It is unfortunate that the spaces created by municipalities, schools and private companies for the entertainment of children can often end up being places of danger for the innocent young children who use them. The courts have had to consider instances of injuries to children caused at water parks, playgrounds, schools, and the like when children hurt themselves at play. In order to establish liability on the part of the alleged wrongdoer, it is necessary for the guardian of the children to prove that the omission or conduct was wrongful. This is a question of public policy.
In determining this issue, the courts have had to consider many factors including but not limited to the following:
• Whether the negligent wrongdoer created a risk of harm;
• Whether the users would be immature and undisciplined;
• Whether public policy requires prevention of chaotic use, in other words, that there is order in the way the facilities are enjoyed;
• Whether the constitutional norms or the best interest of the child are at play;
• Whether in any way the imposition of a legal duty of care would result in “application of parental control” or “ an intolerable financial burden” on the alleged wrongdoer; and
• Finally, whether the conduct or omission was negligent.
Two pertinent examples are worth mentioning. The first is a story of an eight-year-old boy who was injured whilst using a slide in a water park in Durban. As he was sliding down an older boy slid behind him and bumped him causing him to fall awkwardly and injuring himself. Initially, the lower courts held that as the owners of the water park had a watchtower and the watchtower was manned, and further as the boy’s parents were not too far away, no liability could be imputed to the owners of the water park. However, on appeal, the Appeal Court held that the watchtower was too far away for any of the owner’s employees to be effective and that the slide itself, because it was limited to users under the age of 12 years, should have been supervised. The family could recover compensation.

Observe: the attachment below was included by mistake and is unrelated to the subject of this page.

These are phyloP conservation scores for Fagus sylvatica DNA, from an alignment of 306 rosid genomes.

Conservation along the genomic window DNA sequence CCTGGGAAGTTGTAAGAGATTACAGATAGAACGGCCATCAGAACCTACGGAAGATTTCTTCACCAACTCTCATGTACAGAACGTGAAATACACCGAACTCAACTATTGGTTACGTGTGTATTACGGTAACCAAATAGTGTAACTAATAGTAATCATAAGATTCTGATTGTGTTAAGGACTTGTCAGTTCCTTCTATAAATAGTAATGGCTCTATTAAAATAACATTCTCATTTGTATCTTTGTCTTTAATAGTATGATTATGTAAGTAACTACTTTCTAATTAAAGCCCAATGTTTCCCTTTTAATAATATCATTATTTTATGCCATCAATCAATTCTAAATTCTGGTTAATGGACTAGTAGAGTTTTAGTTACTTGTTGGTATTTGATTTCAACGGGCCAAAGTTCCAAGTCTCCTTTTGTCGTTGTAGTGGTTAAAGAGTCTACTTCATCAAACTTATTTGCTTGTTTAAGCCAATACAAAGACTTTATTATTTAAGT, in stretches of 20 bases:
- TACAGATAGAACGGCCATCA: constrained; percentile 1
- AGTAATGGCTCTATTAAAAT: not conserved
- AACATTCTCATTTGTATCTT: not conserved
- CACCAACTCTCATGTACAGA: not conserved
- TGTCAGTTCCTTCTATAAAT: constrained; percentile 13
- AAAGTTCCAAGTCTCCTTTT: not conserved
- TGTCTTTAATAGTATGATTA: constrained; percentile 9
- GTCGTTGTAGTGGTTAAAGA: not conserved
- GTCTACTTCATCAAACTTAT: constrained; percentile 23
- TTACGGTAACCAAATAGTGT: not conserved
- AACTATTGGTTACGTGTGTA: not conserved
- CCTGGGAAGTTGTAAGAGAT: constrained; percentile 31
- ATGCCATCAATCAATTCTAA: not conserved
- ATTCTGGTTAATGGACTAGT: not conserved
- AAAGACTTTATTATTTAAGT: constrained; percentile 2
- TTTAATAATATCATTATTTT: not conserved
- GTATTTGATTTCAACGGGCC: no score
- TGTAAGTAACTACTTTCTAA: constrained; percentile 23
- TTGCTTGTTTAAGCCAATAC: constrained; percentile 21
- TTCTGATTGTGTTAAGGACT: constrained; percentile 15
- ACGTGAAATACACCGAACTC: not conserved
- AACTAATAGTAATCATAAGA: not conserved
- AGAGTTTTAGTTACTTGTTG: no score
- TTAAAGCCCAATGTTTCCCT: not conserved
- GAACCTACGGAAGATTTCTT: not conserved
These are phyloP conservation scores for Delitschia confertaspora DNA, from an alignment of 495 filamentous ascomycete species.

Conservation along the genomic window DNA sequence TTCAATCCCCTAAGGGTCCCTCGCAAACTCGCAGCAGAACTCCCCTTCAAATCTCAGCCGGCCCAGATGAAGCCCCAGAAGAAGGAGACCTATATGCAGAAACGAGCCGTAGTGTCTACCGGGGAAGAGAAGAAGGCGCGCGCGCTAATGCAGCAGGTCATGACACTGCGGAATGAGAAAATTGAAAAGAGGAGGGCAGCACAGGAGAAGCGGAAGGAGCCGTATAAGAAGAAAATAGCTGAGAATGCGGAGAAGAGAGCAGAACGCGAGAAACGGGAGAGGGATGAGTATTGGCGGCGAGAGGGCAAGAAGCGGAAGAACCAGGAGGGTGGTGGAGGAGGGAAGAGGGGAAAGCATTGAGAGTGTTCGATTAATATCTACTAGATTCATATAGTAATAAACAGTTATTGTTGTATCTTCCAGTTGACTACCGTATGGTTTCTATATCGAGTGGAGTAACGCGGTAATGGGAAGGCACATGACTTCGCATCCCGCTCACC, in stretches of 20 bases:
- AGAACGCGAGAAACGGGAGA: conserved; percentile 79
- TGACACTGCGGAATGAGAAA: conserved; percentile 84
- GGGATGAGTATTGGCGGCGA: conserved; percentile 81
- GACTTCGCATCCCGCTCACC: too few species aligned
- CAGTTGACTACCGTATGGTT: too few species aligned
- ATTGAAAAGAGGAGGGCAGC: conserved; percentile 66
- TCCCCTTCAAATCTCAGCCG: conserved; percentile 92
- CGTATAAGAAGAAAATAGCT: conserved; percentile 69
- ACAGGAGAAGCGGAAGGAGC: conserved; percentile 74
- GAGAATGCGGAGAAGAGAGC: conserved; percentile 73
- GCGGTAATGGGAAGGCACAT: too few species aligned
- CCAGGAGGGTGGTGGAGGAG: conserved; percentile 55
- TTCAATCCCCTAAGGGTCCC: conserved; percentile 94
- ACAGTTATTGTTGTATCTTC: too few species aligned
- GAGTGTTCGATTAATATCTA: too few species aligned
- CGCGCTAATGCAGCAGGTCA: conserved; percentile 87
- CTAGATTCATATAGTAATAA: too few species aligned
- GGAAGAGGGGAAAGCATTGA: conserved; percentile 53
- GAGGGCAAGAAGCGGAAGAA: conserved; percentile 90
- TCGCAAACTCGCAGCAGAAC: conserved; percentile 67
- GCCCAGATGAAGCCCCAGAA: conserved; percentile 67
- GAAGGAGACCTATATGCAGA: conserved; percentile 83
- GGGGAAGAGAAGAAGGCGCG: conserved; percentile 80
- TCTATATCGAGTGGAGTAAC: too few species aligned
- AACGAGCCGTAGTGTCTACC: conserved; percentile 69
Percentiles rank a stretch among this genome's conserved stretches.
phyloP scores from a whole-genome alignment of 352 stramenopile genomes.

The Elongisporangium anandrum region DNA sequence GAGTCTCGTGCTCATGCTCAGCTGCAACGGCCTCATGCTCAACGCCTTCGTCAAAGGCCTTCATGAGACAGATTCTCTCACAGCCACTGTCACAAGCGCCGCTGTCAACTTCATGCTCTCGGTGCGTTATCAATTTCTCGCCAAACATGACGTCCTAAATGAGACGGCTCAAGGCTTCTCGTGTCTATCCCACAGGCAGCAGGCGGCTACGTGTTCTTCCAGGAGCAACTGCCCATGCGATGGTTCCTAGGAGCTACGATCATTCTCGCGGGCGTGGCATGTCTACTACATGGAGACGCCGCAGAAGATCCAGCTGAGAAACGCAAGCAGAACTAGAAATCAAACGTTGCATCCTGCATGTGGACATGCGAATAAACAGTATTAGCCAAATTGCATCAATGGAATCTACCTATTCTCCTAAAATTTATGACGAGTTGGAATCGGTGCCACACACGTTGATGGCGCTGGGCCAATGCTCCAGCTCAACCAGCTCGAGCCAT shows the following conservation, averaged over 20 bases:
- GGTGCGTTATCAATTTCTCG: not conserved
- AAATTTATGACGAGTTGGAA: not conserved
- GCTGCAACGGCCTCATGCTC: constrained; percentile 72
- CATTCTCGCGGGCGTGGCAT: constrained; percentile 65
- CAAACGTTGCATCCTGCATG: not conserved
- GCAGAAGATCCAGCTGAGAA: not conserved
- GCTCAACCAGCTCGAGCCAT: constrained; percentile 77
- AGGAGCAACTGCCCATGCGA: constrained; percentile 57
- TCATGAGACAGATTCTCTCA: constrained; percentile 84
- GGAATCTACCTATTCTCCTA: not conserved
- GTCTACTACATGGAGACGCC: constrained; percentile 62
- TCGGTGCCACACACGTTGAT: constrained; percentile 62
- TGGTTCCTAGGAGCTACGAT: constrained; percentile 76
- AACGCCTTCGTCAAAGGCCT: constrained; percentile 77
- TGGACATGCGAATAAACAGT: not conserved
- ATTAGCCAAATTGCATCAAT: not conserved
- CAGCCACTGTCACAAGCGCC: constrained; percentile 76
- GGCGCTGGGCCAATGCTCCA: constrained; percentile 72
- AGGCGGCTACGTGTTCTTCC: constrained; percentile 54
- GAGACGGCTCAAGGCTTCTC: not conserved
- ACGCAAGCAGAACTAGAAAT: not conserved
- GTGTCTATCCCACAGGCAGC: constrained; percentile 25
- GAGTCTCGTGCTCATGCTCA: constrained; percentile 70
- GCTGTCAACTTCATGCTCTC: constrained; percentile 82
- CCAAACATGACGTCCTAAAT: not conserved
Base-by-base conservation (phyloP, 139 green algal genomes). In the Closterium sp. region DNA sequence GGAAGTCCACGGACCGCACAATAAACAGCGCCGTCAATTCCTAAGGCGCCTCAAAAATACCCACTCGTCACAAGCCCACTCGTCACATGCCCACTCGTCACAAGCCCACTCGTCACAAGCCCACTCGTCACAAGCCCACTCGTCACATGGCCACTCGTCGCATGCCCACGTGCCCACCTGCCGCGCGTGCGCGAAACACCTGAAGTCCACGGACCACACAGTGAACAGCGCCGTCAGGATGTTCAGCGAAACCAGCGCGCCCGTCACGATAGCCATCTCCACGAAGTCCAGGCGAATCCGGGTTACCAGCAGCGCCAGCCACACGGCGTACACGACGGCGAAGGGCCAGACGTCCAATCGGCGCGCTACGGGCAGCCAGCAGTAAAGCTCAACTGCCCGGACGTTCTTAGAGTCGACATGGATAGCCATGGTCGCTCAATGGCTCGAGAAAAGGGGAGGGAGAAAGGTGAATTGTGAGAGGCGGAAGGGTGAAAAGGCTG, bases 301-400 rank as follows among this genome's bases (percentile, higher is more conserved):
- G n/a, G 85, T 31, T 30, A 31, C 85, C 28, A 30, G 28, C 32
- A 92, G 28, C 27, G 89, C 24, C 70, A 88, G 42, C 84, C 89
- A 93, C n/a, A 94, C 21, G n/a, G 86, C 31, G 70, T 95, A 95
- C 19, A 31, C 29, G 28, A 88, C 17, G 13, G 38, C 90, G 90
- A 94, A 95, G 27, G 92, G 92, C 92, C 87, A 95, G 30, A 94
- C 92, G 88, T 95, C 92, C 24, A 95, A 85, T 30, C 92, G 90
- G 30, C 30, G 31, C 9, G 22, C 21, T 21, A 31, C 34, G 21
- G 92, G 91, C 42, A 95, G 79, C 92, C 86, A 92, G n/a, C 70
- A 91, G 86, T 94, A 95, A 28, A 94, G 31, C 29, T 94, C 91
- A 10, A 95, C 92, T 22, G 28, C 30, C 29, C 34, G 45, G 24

The second example: a young boy at the edge of a cricket field is impaled by a steel post which protruded approximately 16cm above ground and which part of low barrier surrounding a young sapling tree.
The court held that the school had created a risk of harm through its positive action or conduct. It had a duty to prevent this and could have done so by using wooden stakes instead of metal posts in the playground. It went on further to say in that matter, that the teachers had a duty to prevent the harm to the children in their care. The children had a constitutional right to appropriate care when removed from their families.
Both factual examples and the law illustrate how important it is to consider each prospective playground matter carefully to decide whether or not a claim for compensation against the owner would be successful.